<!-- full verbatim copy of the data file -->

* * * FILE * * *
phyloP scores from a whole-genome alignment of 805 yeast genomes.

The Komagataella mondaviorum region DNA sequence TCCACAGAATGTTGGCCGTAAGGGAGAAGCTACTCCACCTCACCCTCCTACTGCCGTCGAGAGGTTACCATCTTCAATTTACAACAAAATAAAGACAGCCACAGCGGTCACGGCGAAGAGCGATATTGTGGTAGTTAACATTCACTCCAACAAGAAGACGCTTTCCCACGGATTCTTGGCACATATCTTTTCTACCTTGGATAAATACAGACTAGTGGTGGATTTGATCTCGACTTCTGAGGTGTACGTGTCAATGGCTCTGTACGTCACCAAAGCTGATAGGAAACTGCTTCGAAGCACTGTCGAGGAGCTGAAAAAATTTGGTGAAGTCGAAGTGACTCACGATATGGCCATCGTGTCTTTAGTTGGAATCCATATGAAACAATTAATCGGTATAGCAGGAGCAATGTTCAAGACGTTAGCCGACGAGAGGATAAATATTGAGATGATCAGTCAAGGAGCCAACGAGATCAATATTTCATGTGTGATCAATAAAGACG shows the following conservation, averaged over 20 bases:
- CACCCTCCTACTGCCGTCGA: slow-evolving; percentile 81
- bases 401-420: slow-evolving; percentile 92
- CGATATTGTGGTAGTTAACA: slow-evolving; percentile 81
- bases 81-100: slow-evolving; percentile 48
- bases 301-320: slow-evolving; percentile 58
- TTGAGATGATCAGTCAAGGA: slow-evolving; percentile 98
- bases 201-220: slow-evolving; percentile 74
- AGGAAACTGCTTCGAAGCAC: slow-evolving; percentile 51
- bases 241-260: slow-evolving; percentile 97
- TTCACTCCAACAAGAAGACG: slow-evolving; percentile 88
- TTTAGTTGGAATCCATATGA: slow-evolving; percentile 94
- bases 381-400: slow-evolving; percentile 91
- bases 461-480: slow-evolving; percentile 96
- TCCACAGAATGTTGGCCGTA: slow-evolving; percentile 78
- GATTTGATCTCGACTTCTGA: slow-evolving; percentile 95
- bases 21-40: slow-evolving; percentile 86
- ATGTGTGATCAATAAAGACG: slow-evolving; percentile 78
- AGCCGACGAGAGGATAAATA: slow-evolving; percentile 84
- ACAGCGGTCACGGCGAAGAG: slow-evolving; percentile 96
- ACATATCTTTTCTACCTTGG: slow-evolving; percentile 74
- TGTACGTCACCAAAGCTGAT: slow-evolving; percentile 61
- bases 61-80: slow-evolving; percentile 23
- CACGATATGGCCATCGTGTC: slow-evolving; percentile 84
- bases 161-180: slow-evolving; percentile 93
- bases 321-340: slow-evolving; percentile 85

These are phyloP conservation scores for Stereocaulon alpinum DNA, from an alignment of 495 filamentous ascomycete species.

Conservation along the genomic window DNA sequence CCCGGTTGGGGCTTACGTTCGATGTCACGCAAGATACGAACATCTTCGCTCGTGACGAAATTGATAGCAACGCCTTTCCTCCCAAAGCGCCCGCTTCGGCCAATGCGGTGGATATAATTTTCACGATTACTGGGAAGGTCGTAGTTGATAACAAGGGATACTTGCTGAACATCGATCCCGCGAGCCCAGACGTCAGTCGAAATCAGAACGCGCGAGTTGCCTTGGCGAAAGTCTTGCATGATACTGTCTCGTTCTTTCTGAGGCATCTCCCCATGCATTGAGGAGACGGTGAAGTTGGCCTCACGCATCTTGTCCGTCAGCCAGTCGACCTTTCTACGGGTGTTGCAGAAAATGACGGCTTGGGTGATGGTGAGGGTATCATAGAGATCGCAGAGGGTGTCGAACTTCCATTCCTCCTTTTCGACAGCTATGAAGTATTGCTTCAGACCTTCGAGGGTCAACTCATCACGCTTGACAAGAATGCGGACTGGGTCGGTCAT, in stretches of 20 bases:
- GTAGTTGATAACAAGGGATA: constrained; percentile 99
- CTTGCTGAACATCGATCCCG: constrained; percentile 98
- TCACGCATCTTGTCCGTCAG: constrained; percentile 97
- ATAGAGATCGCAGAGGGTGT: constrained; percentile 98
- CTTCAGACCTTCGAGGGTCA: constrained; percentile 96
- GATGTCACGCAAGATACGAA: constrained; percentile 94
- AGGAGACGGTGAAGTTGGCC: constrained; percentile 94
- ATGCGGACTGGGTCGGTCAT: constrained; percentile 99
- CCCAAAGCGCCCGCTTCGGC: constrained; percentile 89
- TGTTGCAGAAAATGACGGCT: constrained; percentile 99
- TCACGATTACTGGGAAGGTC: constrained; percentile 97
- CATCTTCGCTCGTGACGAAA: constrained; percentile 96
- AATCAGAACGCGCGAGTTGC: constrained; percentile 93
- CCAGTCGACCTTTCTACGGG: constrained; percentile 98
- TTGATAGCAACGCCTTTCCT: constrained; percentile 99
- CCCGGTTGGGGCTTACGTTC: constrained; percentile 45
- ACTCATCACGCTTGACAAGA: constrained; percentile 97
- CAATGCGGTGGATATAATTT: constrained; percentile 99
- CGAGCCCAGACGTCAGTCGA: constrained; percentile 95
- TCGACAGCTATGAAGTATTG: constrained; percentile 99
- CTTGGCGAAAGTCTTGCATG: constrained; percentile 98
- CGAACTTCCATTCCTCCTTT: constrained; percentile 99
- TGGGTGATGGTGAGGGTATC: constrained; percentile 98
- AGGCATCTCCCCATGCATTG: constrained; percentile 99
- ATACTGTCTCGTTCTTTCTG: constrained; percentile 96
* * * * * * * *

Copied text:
phyloP scores from a whole-genome alignment of 805 yeast genomes.

The Komagataella mondaviorum region DNA sequence TCCACAGAATGTTGGCCGTAAGGGAGAAGCTACTCCACCTCACCCTCCTACTGCCGTCGAGAGGTTACCATCTTCAATTTACAACAAAATAAAGACAGCCACAGCGGTCACGGCGAAGAGCGATATTGTGGTAGTTAACATTCACTCCAACAAGAAGACGCTTTCCCACGGATTCTTGGCACATATCTTTTCTACCTTGGATAAATACAGACTAGTGGTGGATTTGATCTCGACTTCTGAGGTGTACGTGTCAATGGCTCTGTACGTCACCAAAGCTGATAGGAAACTGCTTCGAAGCACTGTCGAGGAGCTGAAAAAATTTGGTGAAGTCGAAGTGACTCACGATATGGCCATCGTGTCTTTAGTTGGAATCCATATGAAACAATTAATCGGTATAGCAGGAGCAATGTTCAAGACGTTAGCCGACGAGAGGATAAATATTGAGATGATCAGTCAAGGAGCCAACGAGATCAATATTTCATGTGTGATCAATAAAGACG shows the following conservation, averaged over 20 bases:
- CACCCTCCTACTGCCGTCGA: slow-evolving; percentile 81
- bases 401-420: slow-evolving; percentile 92
- CGATATTGTGGTAGTTAACA: slow-evolving; percentile 81
- bases 81-100: slow-evolving; percentile 48
- bases 301-320: slow-evolving; percentile 58
- TTGAGATGATCAGTCAAGGA: slow-evolving; percentile 98
- bases 201-220: slow-evolving; percentile 74
- AGGAAACTGCTTCGAAGCAC: slow-evolving; percentile 51
- bases 241-260: slow-evolving; percentile 97
- TTCACTCCAACAAGAAGACG: slow-evolving; percentile 88
- TTTAGTTGGAATCCATATGA: slow-evolving; percentile 94
- bases 381-400: slow-evolving; percentile 91
- bases 461-480: slow-evolving; percentile 96
- TCCACAGAATGTTGGCCGTA: slow-evolving; percentile 78
- GATTTGATCTCGACTTCTGA: slow-evolving; percentile 95
- bases 21-40: slow-evolving; percentile 86
- ATGTGTGATCAATAAAGACG: slow-evolving; percentile 78
- AGCCGACGAGAGGATAAATA: slow-evolving; percentile 84
- ACAGCGGTCACGGCGAAGAG: slow-evolving; percentile 96
- ACATATCTTTTCTACCTTGG: slow-evolving; percentile 74
- TGTACGTCACCAAAGCTGAT: slow-evolving; percentile 61
- bases 61-80: slow-evolving; percentile 23
- CACGATATGGCCATCGTGTC: slow-evolving; percentile 84
- bases 161-180: slow-evolving; percentile 93
- bases 321-340: slow-evolving; percentile 85

These are phyloP conservation scores for Stereocaulon alpinum DNA, from an alignment of 495 filamentous ascomycete species.

Conservation along the genomic window DNA sequence CCCGGTTGGGGCTTACGTTCGATGTCACGCAAGATACGAACATCTTCGCTCGTGACGAAATTGATAGCAACGCCTTTCCTCCCAAAGCGCCCGCTTCGGCCAATGCGGTGGATATAATTTTCACGATTACTGGGAAGGTCGTAGTTGATAACAAGGGATACTTGCTGAACATCGATCCCGCGAGCCCAGACGTCAGTCGAAATCAGAACGCGCGAGTTGCCTTGGCGAAAGTCTTGCATGATACTGTCTCGTTCTTTCTGAGGCATCTCCCCATGCATTGAGGAGACGGTGAAGTTGGCCTCACGCATCTTGTCCGTCAGCCAGTCGACCTTTCTACGGGTGTTGCAGAAAATGACGGCTTGGGTGATGGTGAGGGTATCATAGAGATCGCAGAGGGTGTCGAACTTCCATTCCTCCTTTTCGACAGCTATGAAGTATTGCTTCAGACCTTCGAGGGTCAACTCATCACGCTTGACAAGAATGCGGACTGGGTCGGTCAT, in stretches of 20 bases:
- GTAGTTGATAACAAGGGATA: constrained; percentile 99
- CTTGCTGAACATCGATCCCG: constrained; percentile 98
- TCACGCATCTTGTCCGTCAG: constrained; percentile 97
- ATAGAGATCGCAGAGGGTGT: constrained; percentile 98
- CTTCAGACCTTCGAGGGTCA: constrained; percentile 96
- GATGTCACGCAAGATACGAA: constrained; percentile 94
- AGGAGACGGTGAAGTTGGCC: constrained; percentile 94
- ATGCGGACTGGGTCGGTCAT: constrained; percentile 99
- CCCAAAGCGCCCGCTTCGGC: constrained; percentile 89
- TGTTGCAGAAAATGACGGCT: constrained; percentile 99
- TCACGATTACTGGGAAGGTC: constrained; percentile 97
- CATCTTCGCTCGTGACGAAA: constrained; percentile 96
- AATCAGAACGCGCGAGTTGC: constrained; percentile 93
- CCAGTCGACCTTTCTACGGG: constrained; percentile 98
- TTGATAGCAACGCCTTTCCT: constrained; percentile 99
- CCCGGTTGGGGCTTACGTTC: constrained; percentile 45
- ACTCATCACGCTTGACAAGA: constrained; percentile 97
- CAATGCGGTGGATATAATTT: constrained; percentile 99
- CGAGCCCAGACGTCAGTCGA: constrained; percentile 95
- TCGACAGCTATGAAGTATTG: constrained; percentile 99
- CTTGGCGAAAGTCTTGCATG: constrained; percentile 98
- CGAACTTCCATTCCTCCTTT: constrained; percentile 99
- TGGGTGATGGTGAGGGTATC: constrained; percentile 98
- AGGCATCTCCCCATGCATTG: constrained; percentile 99
- ATACTGTCTCGTTCTTTCTG: constrained; percentile 96